Three-way effort underway to legalize semi-auto rifles for Pennsylvania hunters

Rep. Rick Saccone, at podium, has proposed one of three bills taking aim at the state's ban on semi-auto rifles for hunting. (Photo credit: Pittsburgh Tribune-Review )

Rep. Rick Saccone, at podium, has proposed one of three bills taking aim at the state’s ban on semi-auto rifles for hunting. (Photo credit: Pittsburgh Tribune-Review)

No less than three bills are being pushed through the Pennsylvania state legislature to end the total ban on hunting with semi-automatic rifles in the Keystone state.

Only one other state, Delaware, currently prohibits the use of all semi-automatic rifles to take game. While semi-auto shotguns are allowed under Pennsylvania laws, all rifles must be manually operated.

This often forces hunters into using one rifle for home defense and target shooting, and a different one for sports shooting.

“We have a lot of money tied up in these guns, and it kind of stinks that all we can do with them is target shoot and plink at the range all day,” Nate Jacoby, an avid Pennsylvania hunter, told the Pittsburgh Tribune-Review. “We’re really behind a lot of other states on this thing.”

However three different bills in the state legislature aim to fix this problem.

The most ambitious of these is House Bill 2333, which would legalize semiautomatics for all hunting in Pennsylvania. The simple two-page bill’s only limit would be to mandate a 10-round magazine capacity during hunting. This would allow both small and large game sportsmen in the state to take animals during the same seasons open to those with manually operated rifles.

“A semiautomatic firearm simply is one that holds multiple rounds of ammunition. The trigger must still be pulled every single time the gun is fired,” read a statement from Rep. Rick Saccone (R-Washington/Allegheny), the bill’s sponsor.

“In my bill, gun magazines would be limited to 10 rounds. The advantage of a semiautomatic rifle to a hunter is that it becomes unnecessary to stop and reload if one fires and misses, allowing for a greater chance of harvesting game,” Saccone continued.

Saccone’s bill is currently under review by the state Senate Game and Fisheries Committee.

A more restrained move against the ban on repeating rifles in the state is House Bill 2230, introduced in May. This measure would only allow the use of rifles .223-caliber and under for hunting varmint species such as coyotes, foxes and woodchucks. Likewise, it mandates a magazine capacity of no more than six rounds. The legislation has passed the House Game and Fisheries Committee.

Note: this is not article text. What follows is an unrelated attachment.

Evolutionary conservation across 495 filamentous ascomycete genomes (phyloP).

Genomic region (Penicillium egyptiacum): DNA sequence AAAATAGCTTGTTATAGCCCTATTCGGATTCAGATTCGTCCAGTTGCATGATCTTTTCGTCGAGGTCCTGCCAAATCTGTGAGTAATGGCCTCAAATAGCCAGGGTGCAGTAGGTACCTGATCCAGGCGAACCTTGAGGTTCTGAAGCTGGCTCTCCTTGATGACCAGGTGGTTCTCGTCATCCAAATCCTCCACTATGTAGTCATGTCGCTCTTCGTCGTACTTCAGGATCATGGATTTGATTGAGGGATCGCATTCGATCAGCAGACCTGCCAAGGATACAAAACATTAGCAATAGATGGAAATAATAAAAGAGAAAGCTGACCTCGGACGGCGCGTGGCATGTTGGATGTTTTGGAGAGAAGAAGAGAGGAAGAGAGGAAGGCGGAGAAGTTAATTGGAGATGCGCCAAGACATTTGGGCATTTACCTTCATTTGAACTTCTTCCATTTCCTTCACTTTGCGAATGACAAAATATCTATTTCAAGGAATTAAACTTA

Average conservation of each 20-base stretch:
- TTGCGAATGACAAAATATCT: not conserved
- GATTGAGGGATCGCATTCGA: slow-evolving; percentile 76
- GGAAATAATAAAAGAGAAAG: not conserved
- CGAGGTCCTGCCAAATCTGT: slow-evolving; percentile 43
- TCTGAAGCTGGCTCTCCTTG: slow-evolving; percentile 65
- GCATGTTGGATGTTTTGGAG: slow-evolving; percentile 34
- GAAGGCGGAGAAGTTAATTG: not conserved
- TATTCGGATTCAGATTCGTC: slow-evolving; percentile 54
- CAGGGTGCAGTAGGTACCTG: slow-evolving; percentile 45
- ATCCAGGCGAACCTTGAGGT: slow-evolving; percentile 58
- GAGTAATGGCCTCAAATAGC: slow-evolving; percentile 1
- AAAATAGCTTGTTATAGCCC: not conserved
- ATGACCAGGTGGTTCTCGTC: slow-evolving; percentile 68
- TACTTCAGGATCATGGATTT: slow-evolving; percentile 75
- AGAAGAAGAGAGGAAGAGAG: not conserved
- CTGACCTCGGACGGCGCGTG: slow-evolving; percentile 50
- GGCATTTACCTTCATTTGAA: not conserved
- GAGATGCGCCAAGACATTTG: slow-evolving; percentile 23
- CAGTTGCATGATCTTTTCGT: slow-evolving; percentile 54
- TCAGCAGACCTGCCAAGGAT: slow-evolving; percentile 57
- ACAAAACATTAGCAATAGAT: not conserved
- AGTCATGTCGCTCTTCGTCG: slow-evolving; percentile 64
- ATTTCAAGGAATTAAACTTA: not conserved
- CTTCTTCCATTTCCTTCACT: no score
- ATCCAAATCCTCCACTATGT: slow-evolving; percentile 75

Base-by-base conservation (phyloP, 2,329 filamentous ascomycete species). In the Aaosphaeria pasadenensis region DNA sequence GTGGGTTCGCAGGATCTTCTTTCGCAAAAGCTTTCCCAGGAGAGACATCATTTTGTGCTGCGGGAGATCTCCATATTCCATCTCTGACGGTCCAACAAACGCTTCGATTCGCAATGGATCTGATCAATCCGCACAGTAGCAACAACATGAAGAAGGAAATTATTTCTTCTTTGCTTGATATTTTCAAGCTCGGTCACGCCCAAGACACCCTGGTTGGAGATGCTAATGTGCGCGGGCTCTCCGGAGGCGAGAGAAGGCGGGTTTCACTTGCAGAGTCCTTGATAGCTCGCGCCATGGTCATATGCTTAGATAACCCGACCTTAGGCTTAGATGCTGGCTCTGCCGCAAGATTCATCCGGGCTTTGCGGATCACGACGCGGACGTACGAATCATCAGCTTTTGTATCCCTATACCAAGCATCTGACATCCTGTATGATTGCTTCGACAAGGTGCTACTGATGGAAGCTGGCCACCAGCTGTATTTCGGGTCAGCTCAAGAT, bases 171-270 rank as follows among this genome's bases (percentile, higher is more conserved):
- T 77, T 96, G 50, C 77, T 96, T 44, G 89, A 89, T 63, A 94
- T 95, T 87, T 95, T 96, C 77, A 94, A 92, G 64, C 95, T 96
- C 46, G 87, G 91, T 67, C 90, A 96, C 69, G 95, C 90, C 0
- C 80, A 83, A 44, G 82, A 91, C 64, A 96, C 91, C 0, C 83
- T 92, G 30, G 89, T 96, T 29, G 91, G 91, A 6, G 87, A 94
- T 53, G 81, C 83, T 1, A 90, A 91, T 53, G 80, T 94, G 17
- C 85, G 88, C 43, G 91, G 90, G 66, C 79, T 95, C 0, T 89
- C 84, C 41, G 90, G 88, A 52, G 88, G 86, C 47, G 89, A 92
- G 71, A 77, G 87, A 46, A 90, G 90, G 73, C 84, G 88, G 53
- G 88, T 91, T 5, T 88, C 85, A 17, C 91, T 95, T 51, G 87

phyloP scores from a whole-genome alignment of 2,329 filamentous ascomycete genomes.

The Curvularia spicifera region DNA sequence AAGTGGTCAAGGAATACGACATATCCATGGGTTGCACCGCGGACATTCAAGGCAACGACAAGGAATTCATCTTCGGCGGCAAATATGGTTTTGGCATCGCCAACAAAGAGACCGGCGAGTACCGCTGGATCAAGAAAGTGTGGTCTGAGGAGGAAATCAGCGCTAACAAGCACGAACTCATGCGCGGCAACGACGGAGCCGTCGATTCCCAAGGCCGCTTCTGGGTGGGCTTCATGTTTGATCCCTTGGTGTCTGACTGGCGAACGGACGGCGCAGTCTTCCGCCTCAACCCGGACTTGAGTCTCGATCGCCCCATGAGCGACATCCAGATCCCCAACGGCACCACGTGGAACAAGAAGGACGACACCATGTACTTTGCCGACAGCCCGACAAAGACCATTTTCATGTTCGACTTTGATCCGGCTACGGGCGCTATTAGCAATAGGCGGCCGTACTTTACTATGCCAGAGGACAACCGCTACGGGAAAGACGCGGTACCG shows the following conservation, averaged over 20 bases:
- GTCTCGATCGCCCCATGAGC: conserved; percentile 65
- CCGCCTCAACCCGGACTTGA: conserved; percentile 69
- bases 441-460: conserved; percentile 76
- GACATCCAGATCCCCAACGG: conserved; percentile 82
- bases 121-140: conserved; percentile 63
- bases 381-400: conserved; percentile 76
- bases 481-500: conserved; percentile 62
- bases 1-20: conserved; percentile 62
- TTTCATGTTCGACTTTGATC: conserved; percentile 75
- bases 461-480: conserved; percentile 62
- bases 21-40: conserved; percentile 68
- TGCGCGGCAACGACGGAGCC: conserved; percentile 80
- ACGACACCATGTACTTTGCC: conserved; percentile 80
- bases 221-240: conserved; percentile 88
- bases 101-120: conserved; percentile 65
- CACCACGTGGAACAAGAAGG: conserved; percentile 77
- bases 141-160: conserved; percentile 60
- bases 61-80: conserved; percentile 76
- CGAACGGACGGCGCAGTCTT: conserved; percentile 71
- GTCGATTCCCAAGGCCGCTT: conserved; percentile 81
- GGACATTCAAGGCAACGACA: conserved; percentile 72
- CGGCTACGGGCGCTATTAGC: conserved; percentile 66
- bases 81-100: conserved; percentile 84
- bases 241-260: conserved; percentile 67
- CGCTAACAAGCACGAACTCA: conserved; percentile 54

The third attempt at legalizing semiautomatics in Pennsylvania is Senate Bill 1402. This bill, unlike the others under consideration, imposes no limits on magazine size but only allows for exemptions for the use of these rifles to take coyote and woodchuck, and then only when not overlapping regular deer, bear and turkey seasons.

This final measure is currently seen as having the most steam behind it, after first garnering the support of the Pennsylvania Game Commission then passing the Senate Game and Fisheries Committee on June 11, 2014, in a unanimous vote.

Some hunters in the state, however, contend that the use of semi-automatics would make the sport less safe.

“I have a right to be reasonably safe while hunting with my family, and being exposed to barrages of gunfire from firearms designed for police work and warfare is a reckless hazard that cannot be allowed,” wrote James Morabit, a self-professed hunter, to the Pittsburg Post-Gazette.

Gun rights groups are supporting the measures, with the National Rifle Association maintaining, “These bills would allow hunters to be in accordance with many other states in how they control harvest of varmints and predators.”

Should the legislation succeed, it will be the third time this decade that laws banning the use of semi-automatic rifles for hunting were repealed. In 2010, both Washington and Maryland did away with similar restrictions in those two states.

The trio of bills are set to be considered in the coming weeks by the Pennsylvania legislature and, if adopted, would be the first time since 1907 that the use of any but manually operated rifles would be legalized in the state.

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